Choosing and Refusing Clients

AuthorDavid Layton; Michel Proulx
There are several distinct aspects to the question of lawyers’ choosing
and refusing clients. Fir st, there are those facets of client selection th at
should normally raise no substantial ethical di lemmas. For example, it
may be that refusi ng a prospective client is completely uncontroversial
because the suggested ret ainer would manifestly involve a breach of the
rules of professional conduct. Second, and more contentious and dif-
f‌icult, is the issue as to whether a l awyer enjoys a general discretion to
reject a potential client. The classic present ation of the problem lies in
the case of the unpopular or repugn ant client. As we will see, Canadian
rules of professional conduct do not preclude a lawyer from exercis-
ing some discretion in deciding whether to accept a ca se. However, it
remains to determine exactly how this discretion should be exercised.
Third, where a lawyer properly decides not to accept a retainer, certain
duties are nevertheless owed to the individual whose matter has not
been taken on. Prime a mong these are the duties to assist in f‌inding
counsel and to mainta in the prospective client’s conf‌identiality.
On occasion, a lawyer must reject an avai lable retainer, usually because
the representation would effectively undermine t he proper basis of a
client-lawyer relationship or otherw ise require the lawyer to engage in
unethical conduct. Accordingly, a lawyer is required to refu se a case in
the following circumsta nces:
1) Conf‌lict of interest: A lawyer cannot act if the brief would involve
labouring under an ir resolvable conf‌lict of interest.1
2) Potential to be a witness: Though this falls with in the prohibition
against conf‌lict of interest, it is worth emphasizing that a law yer
should reject a retainer that raises a real spectre of him becoming a
3) Lack of competence: It is unacceptable for a lawyer to act in a case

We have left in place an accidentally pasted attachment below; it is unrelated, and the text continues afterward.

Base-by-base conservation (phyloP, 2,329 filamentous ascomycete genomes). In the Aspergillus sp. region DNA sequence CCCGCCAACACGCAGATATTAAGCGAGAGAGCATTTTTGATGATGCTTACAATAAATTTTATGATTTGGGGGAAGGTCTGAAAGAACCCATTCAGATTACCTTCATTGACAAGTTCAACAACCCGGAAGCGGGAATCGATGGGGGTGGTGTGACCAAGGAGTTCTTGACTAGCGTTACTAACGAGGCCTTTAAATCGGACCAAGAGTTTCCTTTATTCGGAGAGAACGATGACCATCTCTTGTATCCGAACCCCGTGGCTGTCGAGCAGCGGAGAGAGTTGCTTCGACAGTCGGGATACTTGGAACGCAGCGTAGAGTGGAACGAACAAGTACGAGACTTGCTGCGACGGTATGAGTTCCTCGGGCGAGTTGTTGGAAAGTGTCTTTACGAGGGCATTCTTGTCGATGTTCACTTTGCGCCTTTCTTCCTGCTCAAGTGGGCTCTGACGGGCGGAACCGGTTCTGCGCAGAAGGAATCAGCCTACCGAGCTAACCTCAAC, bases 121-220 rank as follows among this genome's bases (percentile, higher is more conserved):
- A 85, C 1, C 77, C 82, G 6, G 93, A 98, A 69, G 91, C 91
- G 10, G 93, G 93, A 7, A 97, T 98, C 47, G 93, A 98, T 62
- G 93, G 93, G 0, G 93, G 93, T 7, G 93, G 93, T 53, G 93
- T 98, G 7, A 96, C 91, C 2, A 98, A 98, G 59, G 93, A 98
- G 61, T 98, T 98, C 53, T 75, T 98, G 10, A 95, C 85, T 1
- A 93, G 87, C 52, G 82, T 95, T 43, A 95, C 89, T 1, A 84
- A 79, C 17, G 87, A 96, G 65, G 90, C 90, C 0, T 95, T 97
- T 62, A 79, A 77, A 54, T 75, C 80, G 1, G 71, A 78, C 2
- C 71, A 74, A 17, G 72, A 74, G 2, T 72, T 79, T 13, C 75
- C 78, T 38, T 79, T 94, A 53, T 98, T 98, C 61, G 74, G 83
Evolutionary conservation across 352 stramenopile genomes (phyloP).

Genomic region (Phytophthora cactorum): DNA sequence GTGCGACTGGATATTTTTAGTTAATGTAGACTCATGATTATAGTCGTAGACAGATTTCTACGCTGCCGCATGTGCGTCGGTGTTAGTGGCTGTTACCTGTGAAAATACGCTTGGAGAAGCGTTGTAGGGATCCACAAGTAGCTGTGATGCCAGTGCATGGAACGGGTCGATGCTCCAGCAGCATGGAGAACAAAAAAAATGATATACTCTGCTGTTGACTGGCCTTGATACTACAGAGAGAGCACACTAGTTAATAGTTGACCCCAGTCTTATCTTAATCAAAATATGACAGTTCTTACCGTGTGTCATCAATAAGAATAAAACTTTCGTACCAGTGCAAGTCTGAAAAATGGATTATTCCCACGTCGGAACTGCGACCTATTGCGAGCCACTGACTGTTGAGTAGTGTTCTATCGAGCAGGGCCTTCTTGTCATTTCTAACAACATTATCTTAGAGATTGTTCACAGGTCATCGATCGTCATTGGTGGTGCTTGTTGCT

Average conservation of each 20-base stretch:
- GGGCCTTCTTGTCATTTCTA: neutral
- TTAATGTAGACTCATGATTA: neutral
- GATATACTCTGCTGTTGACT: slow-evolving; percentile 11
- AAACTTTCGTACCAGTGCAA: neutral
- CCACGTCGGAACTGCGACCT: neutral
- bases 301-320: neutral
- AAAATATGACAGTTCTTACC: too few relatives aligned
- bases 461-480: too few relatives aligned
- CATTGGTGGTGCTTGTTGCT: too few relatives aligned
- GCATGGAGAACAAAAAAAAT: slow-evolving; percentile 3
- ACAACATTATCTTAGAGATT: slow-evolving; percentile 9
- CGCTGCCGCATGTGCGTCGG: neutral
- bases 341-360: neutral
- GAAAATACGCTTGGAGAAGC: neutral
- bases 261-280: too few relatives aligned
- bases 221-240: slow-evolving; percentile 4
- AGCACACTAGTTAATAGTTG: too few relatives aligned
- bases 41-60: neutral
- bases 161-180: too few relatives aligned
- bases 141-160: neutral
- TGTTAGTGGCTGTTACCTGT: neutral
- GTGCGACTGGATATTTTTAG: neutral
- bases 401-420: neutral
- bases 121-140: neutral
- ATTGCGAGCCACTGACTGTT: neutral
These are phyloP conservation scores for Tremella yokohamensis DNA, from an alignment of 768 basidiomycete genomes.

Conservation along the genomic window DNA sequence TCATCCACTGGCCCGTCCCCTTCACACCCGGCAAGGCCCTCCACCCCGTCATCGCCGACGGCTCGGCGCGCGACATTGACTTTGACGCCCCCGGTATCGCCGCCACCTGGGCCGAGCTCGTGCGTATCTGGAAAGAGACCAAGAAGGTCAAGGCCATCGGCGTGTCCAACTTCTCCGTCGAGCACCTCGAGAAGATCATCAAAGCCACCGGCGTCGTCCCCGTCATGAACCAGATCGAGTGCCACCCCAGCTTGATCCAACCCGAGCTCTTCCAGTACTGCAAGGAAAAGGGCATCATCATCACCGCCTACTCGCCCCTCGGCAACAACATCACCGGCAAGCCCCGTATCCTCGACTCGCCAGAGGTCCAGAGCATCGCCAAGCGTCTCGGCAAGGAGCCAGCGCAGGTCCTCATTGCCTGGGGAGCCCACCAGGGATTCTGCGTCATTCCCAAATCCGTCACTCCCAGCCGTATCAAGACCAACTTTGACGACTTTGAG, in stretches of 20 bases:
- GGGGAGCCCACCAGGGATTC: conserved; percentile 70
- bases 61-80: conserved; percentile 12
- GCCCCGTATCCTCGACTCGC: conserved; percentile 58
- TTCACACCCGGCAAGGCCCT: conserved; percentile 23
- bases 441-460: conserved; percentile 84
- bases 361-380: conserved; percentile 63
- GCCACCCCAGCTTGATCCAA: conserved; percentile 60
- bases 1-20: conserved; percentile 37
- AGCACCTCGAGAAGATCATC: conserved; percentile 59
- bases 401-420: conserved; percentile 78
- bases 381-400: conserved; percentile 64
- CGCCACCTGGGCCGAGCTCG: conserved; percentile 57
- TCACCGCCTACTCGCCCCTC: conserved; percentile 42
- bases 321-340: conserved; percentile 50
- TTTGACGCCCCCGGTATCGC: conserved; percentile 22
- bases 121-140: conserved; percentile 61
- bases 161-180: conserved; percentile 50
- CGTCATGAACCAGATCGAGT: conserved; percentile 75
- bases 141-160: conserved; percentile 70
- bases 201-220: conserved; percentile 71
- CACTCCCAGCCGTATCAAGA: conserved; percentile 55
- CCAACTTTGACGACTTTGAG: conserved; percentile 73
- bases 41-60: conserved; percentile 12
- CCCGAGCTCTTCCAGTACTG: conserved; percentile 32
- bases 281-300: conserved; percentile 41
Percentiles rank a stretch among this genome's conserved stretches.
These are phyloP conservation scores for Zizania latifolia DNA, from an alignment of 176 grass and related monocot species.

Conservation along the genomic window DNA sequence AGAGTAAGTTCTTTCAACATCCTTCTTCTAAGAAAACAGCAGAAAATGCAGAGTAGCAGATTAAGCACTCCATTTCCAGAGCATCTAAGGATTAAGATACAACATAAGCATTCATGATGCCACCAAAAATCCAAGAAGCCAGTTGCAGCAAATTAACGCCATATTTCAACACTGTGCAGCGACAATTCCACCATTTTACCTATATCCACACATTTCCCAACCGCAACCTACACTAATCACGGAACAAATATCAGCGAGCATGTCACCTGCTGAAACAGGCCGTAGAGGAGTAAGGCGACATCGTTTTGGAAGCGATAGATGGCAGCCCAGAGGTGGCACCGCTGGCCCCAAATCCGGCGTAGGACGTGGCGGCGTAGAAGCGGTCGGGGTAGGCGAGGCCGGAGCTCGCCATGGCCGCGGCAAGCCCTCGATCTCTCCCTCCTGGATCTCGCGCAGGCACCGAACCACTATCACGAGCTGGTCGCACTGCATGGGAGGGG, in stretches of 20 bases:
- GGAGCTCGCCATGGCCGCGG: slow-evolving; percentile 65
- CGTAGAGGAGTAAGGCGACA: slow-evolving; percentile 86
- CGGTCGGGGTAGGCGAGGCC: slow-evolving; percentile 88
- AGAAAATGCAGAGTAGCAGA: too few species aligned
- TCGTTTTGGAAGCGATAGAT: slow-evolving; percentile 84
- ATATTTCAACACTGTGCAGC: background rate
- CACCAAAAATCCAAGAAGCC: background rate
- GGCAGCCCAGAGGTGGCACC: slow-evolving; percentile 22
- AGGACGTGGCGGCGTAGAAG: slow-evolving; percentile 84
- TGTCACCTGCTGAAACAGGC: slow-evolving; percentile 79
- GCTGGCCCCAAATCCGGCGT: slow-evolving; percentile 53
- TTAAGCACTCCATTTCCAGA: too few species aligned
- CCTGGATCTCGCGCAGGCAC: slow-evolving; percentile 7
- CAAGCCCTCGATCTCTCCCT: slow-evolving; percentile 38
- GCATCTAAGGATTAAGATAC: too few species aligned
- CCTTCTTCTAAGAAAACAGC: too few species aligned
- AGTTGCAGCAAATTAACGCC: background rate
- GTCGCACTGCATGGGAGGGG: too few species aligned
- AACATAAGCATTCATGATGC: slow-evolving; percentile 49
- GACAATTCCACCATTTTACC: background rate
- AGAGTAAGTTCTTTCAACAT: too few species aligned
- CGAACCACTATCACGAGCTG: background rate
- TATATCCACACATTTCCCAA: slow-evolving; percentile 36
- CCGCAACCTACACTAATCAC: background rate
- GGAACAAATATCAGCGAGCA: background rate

where she is unable to provide competent representation.3
4) Continuing retainer with another lawyer: A client may approach
counsel asking for representation while already represented by an-
other lawyer in the sa me matter. The new client cannot be accepted
unless the pre-exi sting retainer has been terminated.4
5) Illegal p urpose : The rules of professional conduct prohibit a lawyer
from taking on any case that would require a breach of the law.5
1) Due Diligence to Ensure Retainer Does Not Involve
A lawyer must not knowingly as sist a client, or anyone else for that
matter, in dishonesty, crime, fraud, or illegality.6 “Knowledge,” in this
context, means not only actual awarene ss of wrongdoing but wilful
blindness and reckle ssness as well.7 Furthermore, a law yer must be
alert not to become the unwitting dupe of an unscrupulous client and
must if harbouring a su spicion as to whether the retainer involves any
impropriety make reasonable inqui ries to obtain information about the
1 See, generally, Chapter 6.
2 See Chapter 6, Sect ion L.
3 Alta, Sask r 2.01(2) (commentar y); Que s 3.01.01; BC, Man, Ont, NS, NL r 3.1-2,
commentarie s 5–6; NB ch 2, commenta ries 3 and 6; CBA Code ch II, commen-
taries 3 a nd 6.
4 See Chapter 11, Section O(1).
5 Alta r 2.02(10); Sask r 2.02(7); BC, Man, Ont, NS, N L r 3.2-7; Que s 4.02.01(g);
CBA Code ch III, comment ary 7.
6 See rules cited, ibid. See a lso Wood v Schaeffer, 2013 SCC 71 at para 109, LeBel
& Cromwell JJ, dis senting but not on this point [Woo d].
7 Ont r 3.2-7, commentary 1.

To continue reading

Request your trial

VLEX uses login cookies to provide you with a better browsing experience. If you click on 'Accept' or continue browsing this site we consider that you accept our cookie policy. ACCEPT